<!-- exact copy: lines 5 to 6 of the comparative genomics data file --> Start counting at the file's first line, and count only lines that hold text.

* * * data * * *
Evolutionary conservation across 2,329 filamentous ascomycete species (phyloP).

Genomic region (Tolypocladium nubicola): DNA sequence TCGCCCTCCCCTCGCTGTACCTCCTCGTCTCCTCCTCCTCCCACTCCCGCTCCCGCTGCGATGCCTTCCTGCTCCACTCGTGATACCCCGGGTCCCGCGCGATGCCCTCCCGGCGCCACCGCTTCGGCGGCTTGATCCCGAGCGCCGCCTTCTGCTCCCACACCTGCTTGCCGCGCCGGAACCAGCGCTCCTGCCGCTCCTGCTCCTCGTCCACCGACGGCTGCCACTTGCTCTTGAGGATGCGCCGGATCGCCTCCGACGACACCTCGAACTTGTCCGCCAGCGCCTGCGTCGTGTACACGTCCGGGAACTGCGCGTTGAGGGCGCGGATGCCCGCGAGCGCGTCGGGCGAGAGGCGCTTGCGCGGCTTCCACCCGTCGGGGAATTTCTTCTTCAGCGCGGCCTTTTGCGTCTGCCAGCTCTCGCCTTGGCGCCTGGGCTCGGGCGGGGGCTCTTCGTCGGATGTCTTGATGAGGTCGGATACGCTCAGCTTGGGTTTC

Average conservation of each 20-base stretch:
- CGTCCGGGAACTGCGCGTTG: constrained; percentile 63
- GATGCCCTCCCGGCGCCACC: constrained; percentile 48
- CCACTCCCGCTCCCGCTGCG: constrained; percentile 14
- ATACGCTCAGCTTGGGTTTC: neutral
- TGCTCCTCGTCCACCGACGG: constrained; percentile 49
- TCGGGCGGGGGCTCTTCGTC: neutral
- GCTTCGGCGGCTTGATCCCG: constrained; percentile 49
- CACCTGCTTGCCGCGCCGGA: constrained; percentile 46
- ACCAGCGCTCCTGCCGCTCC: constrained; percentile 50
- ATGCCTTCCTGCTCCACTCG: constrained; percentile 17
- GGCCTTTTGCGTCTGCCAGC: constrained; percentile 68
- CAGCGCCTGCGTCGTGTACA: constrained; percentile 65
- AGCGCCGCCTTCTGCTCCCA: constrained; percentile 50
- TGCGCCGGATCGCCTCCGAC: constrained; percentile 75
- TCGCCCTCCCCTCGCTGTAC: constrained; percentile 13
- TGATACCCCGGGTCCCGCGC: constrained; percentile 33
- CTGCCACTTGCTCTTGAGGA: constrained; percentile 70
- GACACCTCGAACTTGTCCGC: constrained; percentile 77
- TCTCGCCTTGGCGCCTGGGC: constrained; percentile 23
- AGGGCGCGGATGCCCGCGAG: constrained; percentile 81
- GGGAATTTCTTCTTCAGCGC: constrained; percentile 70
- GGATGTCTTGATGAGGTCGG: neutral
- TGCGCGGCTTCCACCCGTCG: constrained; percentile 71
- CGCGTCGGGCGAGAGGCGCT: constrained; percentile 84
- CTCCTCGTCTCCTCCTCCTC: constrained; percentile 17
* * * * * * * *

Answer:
- GATGCCCTCCCGGCGCCACC: constrained; percentile 48
- CCACTCCCGCTCCCGCTGCG: constrained; percentile 14